The Early Modern Commons

Search Results for "Isaac Watts"

Your search for posts with tags containing Isaac Watts found 6 posts

March 23

GUEST CURATOR: Zachary Dubreuil What was advertised in a colonial American newspaper 250 years ago today? Boston Chronicle (March 23, 1769). “JUST PRINTED … PSALMS of DAVID.” Religion played an important role in the colonies. This advertisement...
From: The Adverts 250 Project on 23 Mar 2019

Tessa Whitehouse – The Textual Culture of English Protestant Dissent 1720-18

It is with great pleasure that we are able to announce the publication on 17 December 2015 of Tessa Whitehouse’s book The Textual Culture of English Protestant Dissent 1720-1800 (Oxford University Press). Publisher’s note: ‘Religious...
From: Dissenting Experience on 27 Nov 2015

InvenCaP Blog – Church Books and their Copies

By Mark Burden I am pleased to report that InvenCaP’s initial survey of dissenting records in national and local record offices is now complete. During this early stage of the project it has been important to consider in some detail the relationship...
From: Dissenting Experience on 5 Oct 2015

InvenCaP Blog – What is a Dissenting Church Book?

By Mark Burden On 27 December 1821 the dissenting antiquarian Benjamin Hanbury supplemented his recent transcription of the eighteenth-century register of Isaac Watts’s church with a description of the original manuscript. This source text had been...
From: Dissenting Experience on 7 Sep 2015

Luytens and Curzon Remember "The Glorious Dead"

Our God, our help in ages past,Our hope for years to come,Our shelter from the stormy blast,And our eternal home.Under the shadow of Thy throneThy saints have dwelt secure;Sufficient is Thine arm alone,And our defense is sure.Before the hills in order...

“It is now translated to America”: British Hymns in the Revolutionary Era

Sacred music becomes patriotic when one man removed every reference to Britain in his hymnal after the Revolution.
From: The Junto on 1 Jul 2013

Notes on Post Tags Search

By default, this searches for any categories containing your search term: eg, Tudor will also find Tudors, Tudor History, etc. Check the 'exact' box to restrict searching to categories exactly matching your search. All searches are case-insensitive.

This is a search for tags/categories assigned to blog posts by their authors. The terminology used for post tags varies across different blog platforms, but WordPress tags and categories, Blogspot labels, and Tumblr tags are all included.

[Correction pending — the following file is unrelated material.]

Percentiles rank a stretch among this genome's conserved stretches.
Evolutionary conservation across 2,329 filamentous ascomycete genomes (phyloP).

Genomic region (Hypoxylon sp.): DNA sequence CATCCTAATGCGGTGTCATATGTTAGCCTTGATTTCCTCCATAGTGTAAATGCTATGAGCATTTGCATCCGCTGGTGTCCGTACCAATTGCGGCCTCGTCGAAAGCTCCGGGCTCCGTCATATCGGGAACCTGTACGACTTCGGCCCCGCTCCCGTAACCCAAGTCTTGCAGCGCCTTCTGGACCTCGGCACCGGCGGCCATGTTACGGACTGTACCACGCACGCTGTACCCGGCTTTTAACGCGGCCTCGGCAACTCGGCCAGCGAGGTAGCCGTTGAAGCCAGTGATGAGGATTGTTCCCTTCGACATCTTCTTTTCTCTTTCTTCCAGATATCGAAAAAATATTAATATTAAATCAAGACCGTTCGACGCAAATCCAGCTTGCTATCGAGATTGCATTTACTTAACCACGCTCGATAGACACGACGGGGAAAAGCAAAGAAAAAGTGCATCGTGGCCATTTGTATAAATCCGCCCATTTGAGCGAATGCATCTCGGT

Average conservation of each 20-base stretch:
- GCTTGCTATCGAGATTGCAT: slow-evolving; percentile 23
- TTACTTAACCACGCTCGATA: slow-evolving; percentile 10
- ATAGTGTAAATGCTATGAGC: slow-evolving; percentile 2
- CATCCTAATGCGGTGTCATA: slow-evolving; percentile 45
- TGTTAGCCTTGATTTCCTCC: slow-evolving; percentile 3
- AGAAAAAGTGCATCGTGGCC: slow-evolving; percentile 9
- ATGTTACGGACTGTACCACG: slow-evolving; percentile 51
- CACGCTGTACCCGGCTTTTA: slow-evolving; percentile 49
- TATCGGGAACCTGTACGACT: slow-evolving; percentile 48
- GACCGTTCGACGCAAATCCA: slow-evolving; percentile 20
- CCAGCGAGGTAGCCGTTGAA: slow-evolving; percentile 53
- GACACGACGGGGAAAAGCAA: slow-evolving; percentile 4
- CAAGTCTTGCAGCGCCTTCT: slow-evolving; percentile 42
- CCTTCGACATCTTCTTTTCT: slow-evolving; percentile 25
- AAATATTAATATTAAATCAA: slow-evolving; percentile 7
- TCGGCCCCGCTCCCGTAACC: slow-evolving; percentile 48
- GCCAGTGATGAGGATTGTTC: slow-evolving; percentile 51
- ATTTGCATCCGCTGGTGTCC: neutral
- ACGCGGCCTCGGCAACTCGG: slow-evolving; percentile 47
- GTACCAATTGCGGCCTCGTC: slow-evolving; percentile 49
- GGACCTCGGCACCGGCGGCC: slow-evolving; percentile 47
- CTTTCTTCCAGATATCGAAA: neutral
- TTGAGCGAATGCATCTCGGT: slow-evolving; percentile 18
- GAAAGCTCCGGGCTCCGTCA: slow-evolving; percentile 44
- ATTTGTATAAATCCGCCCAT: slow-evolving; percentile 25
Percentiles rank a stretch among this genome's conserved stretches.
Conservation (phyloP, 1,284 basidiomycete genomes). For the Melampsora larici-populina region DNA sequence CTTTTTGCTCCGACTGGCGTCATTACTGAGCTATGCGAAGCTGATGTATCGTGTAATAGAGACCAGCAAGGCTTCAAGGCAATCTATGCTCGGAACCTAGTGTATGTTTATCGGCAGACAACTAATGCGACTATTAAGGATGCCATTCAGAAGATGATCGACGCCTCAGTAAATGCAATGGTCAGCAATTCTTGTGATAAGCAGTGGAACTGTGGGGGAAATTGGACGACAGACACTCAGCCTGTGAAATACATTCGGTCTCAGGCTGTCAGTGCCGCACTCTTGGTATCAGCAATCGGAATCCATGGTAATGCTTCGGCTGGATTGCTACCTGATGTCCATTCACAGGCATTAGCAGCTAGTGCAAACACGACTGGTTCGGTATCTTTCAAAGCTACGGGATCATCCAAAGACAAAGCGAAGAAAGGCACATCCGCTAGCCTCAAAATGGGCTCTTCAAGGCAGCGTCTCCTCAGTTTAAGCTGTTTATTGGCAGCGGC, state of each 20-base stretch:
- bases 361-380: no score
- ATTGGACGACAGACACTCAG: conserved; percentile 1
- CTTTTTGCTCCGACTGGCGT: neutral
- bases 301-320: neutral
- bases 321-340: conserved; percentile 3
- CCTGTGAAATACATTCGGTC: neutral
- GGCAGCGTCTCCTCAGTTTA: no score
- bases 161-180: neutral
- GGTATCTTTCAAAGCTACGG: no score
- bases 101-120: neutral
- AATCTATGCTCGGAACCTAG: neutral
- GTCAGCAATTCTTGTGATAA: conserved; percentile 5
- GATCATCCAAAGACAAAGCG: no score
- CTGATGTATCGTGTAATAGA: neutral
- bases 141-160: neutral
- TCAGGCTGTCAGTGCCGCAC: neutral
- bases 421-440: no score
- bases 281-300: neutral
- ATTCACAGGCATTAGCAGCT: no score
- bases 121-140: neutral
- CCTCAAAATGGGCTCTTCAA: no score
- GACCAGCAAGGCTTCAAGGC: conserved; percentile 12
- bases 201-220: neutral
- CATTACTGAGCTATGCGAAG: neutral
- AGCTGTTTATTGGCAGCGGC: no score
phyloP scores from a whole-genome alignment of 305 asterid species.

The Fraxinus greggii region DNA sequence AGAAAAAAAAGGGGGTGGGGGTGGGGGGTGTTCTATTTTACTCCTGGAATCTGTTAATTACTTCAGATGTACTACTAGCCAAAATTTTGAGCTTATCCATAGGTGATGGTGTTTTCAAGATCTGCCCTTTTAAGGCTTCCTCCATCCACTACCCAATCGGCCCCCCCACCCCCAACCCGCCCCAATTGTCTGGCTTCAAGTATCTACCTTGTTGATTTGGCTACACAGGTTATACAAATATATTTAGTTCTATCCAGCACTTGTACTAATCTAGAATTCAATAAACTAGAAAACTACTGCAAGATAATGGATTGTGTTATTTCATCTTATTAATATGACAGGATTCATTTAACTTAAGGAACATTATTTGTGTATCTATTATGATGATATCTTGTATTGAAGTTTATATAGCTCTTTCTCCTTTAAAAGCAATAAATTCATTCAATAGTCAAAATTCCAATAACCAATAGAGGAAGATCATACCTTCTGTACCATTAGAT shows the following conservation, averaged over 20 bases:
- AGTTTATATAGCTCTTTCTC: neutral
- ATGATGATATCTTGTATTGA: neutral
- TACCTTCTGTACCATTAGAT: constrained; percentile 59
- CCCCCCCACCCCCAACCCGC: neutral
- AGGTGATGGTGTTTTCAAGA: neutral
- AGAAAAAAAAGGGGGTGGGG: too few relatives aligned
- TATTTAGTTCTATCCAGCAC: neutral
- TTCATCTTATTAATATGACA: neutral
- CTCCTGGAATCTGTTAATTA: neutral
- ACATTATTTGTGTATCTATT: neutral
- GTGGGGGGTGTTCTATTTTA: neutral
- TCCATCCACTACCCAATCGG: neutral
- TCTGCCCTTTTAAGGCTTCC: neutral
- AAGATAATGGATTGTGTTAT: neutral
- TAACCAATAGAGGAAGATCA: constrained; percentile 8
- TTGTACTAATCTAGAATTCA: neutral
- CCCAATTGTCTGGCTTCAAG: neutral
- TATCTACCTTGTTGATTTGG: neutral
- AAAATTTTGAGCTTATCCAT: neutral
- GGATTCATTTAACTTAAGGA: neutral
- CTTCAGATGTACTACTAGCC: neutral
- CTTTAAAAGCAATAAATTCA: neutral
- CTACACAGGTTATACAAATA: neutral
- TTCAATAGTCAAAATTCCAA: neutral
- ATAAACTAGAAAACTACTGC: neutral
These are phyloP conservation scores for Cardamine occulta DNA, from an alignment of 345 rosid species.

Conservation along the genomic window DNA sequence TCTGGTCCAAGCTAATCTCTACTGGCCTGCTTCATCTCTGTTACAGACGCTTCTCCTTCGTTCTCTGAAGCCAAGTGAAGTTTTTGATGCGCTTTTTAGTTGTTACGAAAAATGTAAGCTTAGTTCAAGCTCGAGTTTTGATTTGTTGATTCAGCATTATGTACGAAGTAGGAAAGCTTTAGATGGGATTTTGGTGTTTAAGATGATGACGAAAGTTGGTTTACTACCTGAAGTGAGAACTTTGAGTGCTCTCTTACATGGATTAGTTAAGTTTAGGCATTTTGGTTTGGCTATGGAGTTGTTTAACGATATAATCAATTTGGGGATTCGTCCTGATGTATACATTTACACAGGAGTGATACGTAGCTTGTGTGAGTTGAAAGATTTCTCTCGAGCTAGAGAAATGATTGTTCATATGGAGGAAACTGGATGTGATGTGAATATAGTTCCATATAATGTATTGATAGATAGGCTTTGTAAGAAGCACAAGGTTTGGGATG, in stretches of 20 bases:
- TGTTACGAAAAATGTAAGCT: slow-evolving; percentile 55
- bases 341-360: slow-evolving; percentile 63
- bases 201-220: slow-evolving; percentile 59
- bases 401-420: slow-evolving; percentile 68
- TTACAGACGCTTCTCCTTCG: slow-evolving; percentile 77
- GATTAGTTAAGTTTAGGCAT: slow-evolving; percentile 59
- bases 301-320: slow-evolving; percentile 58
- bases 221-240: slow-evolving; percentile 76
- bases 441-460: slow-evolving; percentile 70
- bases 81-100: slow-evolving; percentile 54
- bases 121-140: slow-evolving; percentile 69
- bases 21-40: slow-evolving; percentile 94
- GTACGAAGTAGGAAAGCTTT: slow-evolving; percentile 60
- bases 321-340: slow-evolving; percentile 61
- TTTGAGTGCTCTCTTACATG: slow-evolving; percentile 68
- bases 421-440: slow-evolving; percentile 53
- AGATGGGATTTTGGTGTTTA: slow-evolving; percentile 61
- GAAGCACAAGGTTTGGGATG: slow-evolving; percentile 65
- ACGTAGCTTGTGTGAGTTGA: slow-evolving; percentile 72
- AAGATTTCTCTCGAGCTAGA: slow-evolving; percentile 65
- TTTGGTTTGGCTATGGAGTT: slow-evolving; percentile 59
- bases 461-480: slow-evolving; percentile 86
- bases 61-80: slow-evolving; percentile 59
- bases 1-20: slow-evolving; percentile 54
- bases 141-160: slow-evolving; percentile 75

This search feature has a number of purposes:

1. to give site users improved access to the content EMC has been aggregating since August 2012, so they can look for bloggers posting on topics they're interested in, explore what's happening in the early modern blogosphere, and so on.

2. to facilitate and encourage the proactive use of post categories/tags by groups of bloggers with shared interests. All searches can be bookmarked for reference, making it possible to create useful resources of blogging about specific news, topics, conferences, etc, in a similar fashion to Twitter hashtags. Bloggers could agree on a shared tag for posts, or an event organiser could announce one in advance, as is often done with Twitter hashtags.

Caveats and Work in Progress

This does not search post content, and it will not find any informal keywords/hashtags within the body of posts.

If EMC doesn't find any <category> tags for a post in the RSS feed it is classified as uncategorized. These and any <category> 'uncategorized' from the feed are omitted from search results. (It should always be borne in mind that some bloggers never use any kind of category or tag at all.)

This will not be a 'real time' search, although EMC updates content every few hours so it's never very far behind events.

The search is at present quite basic and limited. I plan to add a number of more sophisticated features in the future including the ability to filter by blog tags and by dates. I may also introduce RSS feeds for search queries at some point.

Constructing Search Query URLs

If you'd like to use an event tag, it's possible to work out in advance what the URL will be, without needing to visit EMC and run the search manually (though you might be advised to check it works!). But you'll need to use URL encoding as appropriate for any spaces or punctuation in the tag (so it might be a good idea to avoid them).

This is the basic structure:{search term or phrase}

For example, the URL for a simple search for categories containing London:

The URL for a search for the exact category Gunpowder Plot:

In this more complex URL, %20 is the URL encoding for a space between words and &exact=on adds the exact category requirement.

I'll do my best to ensure that the basic URL construction (searchcat?s=...) is stable and persistent as long as the site is around.